Problem: How to start monetizing your blog
There are seven or eight different types of labels used in blog monetization. How do you know where to go, when to start, and what to do?
The best way to look at blog monetization is with labels.
Do not over-monetize. Your ads should be as minimal as possible and if you’re doing quality work, refrain from using display ads. Make sure those display ads are for your own product.
The Six Levels of Blog Monetization
According to Harsh, there are many levels of blog monetization. In today’s episode, he covers, in detail, what these levels are, which level we should aim for, and where we should never be.
Level 1: Google AdSense
Using Google AdSense and other similar ad networks are considered to be in level 1. How this works is, with only a few lines of code, the ad networks takes care of ad placement within your blog. While this is recommended for any “regular” blogger, SaaS companies and SaaS blogs should stay away from it. You wouldn’t want your SaaS competitors to run their ads on your blog, after all.
Even if it delays blog monetization for a few months, it’s okay. One should not be there.
Harsh suggests using Ezoic, which uses machine learning to optimize ads based on user devices and time frames.
Level 2: Affiliate Marketing
This is a simple concept and is especially recommended for SaaS sites. Affiliate marketing involves you promoting a product on your site. When people make purchases of those products, you get a kickback or a commission from those sales.
One of the best levels, recommended for any sites including Saas blogs.
One of the best tips for affiliate marketing is to work with a program or website that fits your specific niche. This will allow for marketing that feels natural and will not be jarring or forced in the eyes of the consumers.
FDC disclosure mandates that you disclose the fact that you are getting paid through affiliate links. However, you can be witty and funny with that disclosure, depending on your niche and brand. Some examples of affiliate websites and programs include Impact.com, ShareASale, and CommissionJunction.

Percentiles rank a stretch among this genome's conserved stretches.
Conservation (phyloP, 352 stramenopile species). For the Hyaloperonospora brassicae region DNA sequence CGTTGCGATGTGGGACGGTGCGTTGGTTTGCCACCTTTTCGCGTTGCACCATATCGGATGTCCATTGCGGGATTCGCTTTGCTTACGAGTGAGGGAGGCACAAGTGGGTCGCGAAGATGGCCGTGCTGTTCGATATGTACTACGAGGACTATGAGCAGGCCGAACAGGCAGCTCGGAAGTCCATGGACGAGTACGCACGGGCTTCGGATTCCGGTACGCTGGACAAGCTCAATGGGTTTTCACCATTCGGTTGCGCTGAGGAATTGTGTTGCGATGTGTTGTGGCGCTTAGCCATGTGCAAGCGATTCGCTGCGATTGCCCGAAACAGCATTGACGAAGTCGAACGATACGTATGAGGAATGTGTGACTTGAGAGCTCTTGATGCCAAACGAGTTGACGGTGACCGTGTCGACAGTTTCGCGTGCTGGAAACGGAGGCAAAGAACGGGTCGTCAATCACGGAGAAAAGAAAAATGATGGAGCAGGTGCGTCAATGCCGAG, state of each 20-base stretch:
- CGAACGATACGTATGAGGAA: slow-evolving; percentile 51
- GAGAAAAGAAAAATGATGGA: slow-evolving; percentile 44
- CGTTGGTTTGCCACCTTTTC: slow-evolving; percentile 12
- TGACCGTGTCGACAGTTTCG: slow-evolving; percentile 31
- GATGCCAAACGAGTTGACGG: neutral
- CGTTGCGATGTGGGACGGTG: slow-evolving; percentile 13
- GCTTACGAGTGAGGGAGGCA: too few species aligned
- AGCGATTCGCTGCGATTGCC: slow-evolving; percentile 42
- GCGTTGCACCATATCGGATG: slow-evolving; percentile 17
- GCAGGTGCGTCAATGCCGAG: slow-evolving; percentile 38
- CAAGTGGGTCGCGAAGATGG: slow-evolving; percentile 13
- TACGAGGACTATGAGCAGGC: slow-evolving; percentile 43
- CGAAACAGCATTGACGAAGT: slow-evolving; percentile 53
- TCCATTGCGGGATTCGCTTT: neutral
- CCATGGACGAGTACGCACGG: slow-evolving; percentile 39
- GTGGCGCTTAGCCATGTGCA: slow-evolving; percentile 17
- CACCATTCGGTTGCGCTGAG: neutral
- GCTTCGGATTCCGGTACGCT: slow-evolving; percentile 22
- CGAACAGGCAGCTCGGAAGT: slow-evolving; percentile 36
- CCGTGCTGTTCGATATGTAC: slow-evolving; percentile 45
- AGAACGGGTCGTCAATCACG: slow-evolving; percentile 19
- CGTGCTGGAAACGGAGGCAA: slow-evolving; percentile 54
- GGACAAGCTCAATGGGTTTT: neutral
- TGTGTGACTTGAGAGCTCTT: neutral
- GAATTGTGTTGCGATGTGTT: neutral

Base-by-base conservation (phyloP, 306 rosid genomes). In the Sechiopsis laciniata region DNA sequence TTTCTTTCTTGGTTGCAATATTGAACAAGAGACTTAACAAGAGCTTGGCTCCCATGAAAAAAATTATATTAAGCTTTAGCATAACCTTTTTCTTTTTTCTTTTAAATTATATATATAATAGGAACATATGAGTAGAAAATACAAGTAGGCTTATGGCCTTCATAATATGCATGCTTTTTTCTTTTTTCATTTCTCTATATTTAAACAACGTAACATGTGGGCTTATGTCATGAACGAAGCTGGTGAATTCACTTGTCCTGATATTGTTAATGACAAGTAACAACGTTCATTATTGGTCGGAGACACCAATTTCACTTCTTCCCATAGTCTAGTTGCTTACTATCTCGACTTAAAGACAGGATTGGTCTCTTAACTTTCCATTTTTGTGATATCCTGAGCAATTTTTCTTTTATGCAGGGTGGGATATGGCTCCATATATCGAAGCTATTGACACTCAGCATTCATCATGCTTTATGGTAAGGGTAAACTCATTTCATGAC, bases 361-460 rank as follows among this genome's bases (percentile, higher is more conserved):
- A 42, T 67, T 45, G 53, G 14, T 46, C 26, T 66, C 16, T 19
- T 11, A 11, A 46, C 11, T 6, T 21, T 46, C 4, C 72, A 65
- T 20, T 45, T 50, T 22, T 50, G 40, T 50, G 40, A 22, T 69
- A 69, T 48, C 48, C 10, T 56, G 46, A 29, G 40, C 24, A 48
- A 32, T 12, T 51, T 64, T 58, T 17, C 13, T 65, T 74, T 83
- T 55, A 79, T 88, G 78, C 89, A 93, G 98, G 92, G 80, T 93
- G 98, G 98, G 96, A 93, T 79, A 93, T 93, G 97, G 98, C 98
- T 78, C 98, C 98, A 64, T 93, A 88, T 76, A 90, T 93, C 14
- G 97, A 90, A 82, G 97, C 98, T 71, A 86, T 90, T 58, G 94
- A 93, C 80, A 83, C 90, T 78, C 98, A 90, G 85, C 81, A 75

Consider using link locking for affiliate links. If you are using a WordPress site, Harsh suggests going to Geni.us, which is both inexpensive but is also a great way to personalize links to different platforms. Other tools Harsh suggests are tables (consider TablePress, a table plugin for WordPress.
Level 3: eBooks
There are a lot of perks to writing eBooks and posting them on your site (and on Amazon) in order to generate interest in your blog, showcase your expertise, and generate income. A great example of a business that did this well is Basecamp.
I see a lot of SaaS companies using content marketing as a way of generating leads.
Level 4: Courses
After showing off your expertise, you can expand on that knowledge and sell a course to complement your book. With a course, you can help your community as well as making some good money.
You can turn that $20 book into a $200 course.
Level 5: Mastermind Group
Mastermind groups are groups of people who pay a subscription fee to attend meetings with like-minded people. There they discuss the various intricacies of their niche and businesses.
It requires a lot of effort but it pays really well. Plus you get to hang out with the smartest people in your tribe.
Level 6: Consulting
Once you’ve found your niche and you’ve become an expert in a certain aspect of that field or market, you should consider consulting. It brings in a lot of money, is a great networking tool, and you can add a significant amount of value to you, the market, and your brand.
Consulting is something that one should definitely look at.